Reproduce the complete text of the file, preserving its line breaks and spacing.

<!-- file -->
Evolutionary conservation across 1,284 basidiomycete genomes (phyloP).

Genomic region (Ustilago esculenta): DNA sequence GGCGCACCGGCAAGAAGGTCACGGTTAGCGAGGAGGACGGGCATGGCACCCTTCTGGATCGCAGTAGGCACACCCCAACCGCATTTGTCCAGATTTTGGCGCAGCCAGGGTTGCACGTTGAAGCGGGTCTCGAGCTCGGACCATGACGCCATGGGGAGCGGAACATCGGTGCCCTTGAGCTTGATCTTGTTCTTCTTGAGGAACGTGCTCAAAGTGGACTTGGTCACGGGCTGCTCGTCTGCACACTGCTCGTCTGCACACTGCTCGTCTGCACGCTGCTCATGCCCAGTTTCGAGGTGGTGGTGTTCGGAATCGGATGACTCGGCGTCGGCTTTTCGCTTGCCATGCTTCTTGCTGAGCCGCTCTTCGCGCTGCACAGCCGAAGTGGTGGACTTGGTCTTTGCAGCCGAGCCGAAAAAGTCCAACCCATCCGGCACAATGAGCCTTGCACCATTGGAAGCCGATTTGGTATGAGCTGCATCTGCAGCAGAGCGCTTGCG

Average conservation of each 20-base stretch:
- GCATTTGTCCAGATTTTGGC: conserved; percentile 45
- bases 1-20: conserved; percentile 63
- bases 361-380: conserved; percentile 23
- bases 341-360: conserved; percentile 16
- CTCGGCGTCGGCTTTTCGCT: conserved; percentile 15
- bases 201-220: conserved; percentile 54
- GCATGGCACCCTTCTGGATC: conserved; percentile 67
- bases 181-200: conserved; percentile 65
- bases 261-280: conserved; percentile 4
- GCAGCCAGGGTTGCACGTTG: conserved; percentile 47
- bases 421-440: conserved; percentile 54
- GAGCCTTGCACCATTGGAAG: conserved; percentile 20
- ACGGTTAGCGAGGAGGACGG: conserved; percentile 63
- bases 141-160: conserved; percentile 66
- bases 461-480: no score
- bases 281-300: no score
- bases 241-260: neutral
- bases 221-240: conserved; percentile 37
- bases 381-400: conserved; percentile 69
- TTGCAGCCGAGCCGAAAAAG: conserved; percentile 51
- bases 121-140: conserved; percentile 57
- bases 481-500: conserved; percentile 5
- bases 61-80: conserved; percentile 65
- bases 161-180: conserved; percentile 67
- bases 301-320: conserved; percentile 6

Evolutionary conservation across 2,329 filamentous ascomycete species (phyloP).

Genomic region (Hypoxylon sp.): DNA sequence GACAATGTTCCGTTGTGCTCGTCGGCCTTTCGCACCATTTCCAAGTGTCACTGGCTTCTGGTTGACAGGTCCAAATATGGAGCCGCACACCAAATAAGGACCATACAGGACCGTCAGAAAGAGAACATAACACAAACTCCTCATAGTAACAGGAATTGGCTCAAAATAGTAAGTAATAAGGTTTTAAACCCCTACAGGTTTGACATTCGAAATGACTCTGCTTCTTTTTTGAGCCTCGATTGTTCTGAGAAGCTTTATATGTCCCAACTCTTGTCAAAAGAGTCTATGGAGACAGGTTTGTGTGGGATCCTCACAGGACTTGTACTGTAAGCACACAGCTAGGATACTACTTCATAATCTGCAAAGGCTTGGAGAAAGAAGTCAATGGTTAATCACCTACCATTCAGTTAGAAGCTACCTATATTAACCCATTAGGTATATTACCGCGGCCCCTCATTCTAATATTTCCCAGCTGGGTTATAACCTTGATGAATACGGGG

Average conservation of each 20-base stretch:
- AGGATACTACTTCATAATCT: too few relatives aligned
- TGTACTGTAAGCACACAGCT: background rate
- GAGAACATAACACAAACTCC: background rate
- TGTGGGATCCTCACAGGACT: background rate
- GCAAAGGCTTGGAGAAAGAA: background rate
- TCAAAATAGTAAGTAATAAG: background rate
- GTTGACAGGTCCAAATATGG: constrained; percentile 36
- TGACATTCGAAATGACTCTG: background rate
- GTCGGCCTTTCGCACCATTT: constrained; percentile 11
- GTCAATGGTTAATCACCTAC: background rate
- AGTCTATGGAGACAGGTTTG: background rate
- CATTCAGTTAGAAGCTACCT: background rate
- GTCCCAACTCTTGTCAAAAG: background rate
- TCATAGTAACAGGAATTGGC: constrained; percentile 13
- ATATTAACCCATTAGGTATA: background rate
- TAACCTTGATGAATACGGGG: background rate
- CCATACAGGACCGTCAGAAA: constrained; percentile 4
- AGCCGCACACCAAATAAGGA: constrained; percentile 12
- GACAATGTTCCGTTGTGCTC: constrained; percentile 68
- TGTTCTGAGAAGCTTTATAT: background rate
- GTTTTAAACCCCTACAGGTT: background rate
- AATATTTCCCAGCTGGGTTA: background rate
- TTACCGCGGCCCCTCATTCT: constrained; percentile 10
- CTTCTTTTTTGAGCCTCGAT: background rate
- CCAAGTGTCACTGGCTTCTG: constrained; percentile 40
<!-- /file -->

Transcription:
Evolutionary conservation across 1,284 basidiomycete genomes (phyloP).

Genomic region (Ustilago esculenta): DNA sequence GGCGCACCGGCAAGAAGGTCACGGTTAGCGAGGAGGACGGGCATGGCACCCTTCTGGATCGCAGTAGGCACACCCCAACCGCATTTGTCCAGATTTTGGCGCAGCCAGGGTTGCACGTTGAAGCGGGTCTCGAGCTCGGACCATGACGCCATGGGGAGCGGAACATCGGTGCCCTTGAGCTTGATCTTGTTCTTCTTGAGGAACGTGCTCAAAGTGGACTTGGTCACGGGCTGCTCGTCTGCACACTGCTCGTCTGCACACTGCTCGTCTGCACGCTGCTCATGCCCAGTTTCGAGGTGGTGGTGTTCGGAATCGGATGACTCGGCGTCGGCTTTTCGCTTGCCATGCTTCTTGCTGAGCCGCTCTTCGCGCTGCACAGCCGAAGTGGTGGACTTGGTCTTTGCAGCCGAGCCGAAAAAGTCCAACCCATCCGGCACAATGAGCCTTGCACCATTGGAAGCCGATTTGGTATGAGCTGCATCTGCAGCAGAGCGCTTGCG

Average conservation of each 20-base stretch:
- GCATTTGTCCAGATTTTGGC: conserved; percentile 45
- bases 1-20: conserved; percentile 63
- bases 361-380: conserved; percentile 23
- bases 341-360: conserved; percentile 16
- CTCGGCGTCGGCTTTTCGCT: conserved; percentile 15
- bases 201-220: conserved; percentile 54
- GCATGGCACCCTTCTGGATC: conserved; percentile 67
- bases 181-200: conserved; percentile 65
- bases 261-280: conserved; percentile 4
- GCAGCCAGGGTTGCACGTTG: conserved; percentile 47
- bases 421-440: conserved; percentile 54
- GAGCCTTGCACCATTGGAAG: conserved; percentile 20
- ACGGTTAGCGAGGAGGACGG: conserved; percentile 63
- bases 141-160: conserved; percentile 66
- bases 461-480: no score
- bases 281-300: no score
- bases 241-260: neutral
- bases 221-240: conserved; percentile 37
- bases 381-400: conserved; percentile 69
- TTGCAGCCGAGCCGAAAAAG: conserved; percentile 51
- bases 121-140: conserved; percentile 57
- bases 481-500: conserved; percentile 5
- bases 61-80: conserved; percentile 65
- bases 161-180: conserved; percentile 67
- bases 301-320: conserved; percentile 6

Evolutionary conservation across 2,329 filamentous ascomycete species (phyloP).

Genomic region (Hypoxylon sp.): DNA sequence GACAATGTTCCGTTGTGCTCGTCGGCCTTTCGCACCATTTCCAAGTGTCACTGGCTTCTGGTTGACAGGTCCAAATATGGAGCCGCACACCAAATAAGGACCATACAGGACCGTCAGAAAGAGAACATAACACAAACTCCTCATAGTAACAGGAATTGGCTCAAAATAGTAAGTAATAAGGTTTTAAACCCCTACAGGTTTGACATTCGAAATGACTCTGCTTCTTTTTTGAGCCTCGATTGTTCTGAGAAGCTTTATATGTCCCAACTCTTGTCAAAAGAGTCTATGGAGACAGGTTTGTGTGGGATCCTCACAGGACTTGTACTGTAAGCACACAGCTAGGATACTACTTCATAATCTGCAAAGGCTTGGAGAAAGAAGTCAATGGTTAATCACCTACCATTCAGTTAGAAGCTACCTATATTAACCCATTAGGTATATTACCGCGGCCCCTCATTCTAATATTTCCCAGCTGGGTTATAACCTTGATGAATACGGGG

Average conservation of each 20-base stretch:
- AGGATACTACTTCATAATCT: too few relatives aligned
- TGTACTGTAAGCACACAGCT: background rate
- GAGAACATAACACAAACTCC: background rate
- TGTGGGATCCTCACAGGACT: background rate
- GCAAAGGCTTGGAGAAAGAA: background rate
- TCAAAATAGTAAGTAATAAG: background rate
- GTTGACAGGTCCAAATATGG: constrained; percentile 36
- TGACATTCGAAATGACTCTG: background rate
- GTCGGCCTTTCGCACCATTT: constrained; percentile 11
- GTCAATGGTTAATCACCTAC: background rate
- AGTCTATGGAGACAGGTTTG: background rate
- CATTCAGTTAGAAGCTACCT: background rate
- GTCCCAACTCTTGTCAAAAG: background rate
- TCATAGTAACAGGAATTGGC: constrained; percentile 13
- ATATTAACCCATTAGGTATA: background rate
- TAACCTTGATGAATACGGGG: background rate
- CCATACAGGACCGTCAGAAA: constrained; percentile 4
- AGCCGCACACCAAATAAGGA: constrained; percentile 12
- GACAATGTTCCGTTGTGCTC: constrained; percentile 68
- TGTTCTGAGAAGCTTTATAT: background rate
- GTTTTAAACCCCTACAGGTT: background rate
- AATATTTCCCAGCTGGGTTA: background rate
- TTACCGCGGCCCCTCATTCT: constrained; percentile 10
- CTTCTTTTTTGAGCCTCGAT: background rate
- CCAAGTGTCACTGGCTTCTG: constrained; percentile 40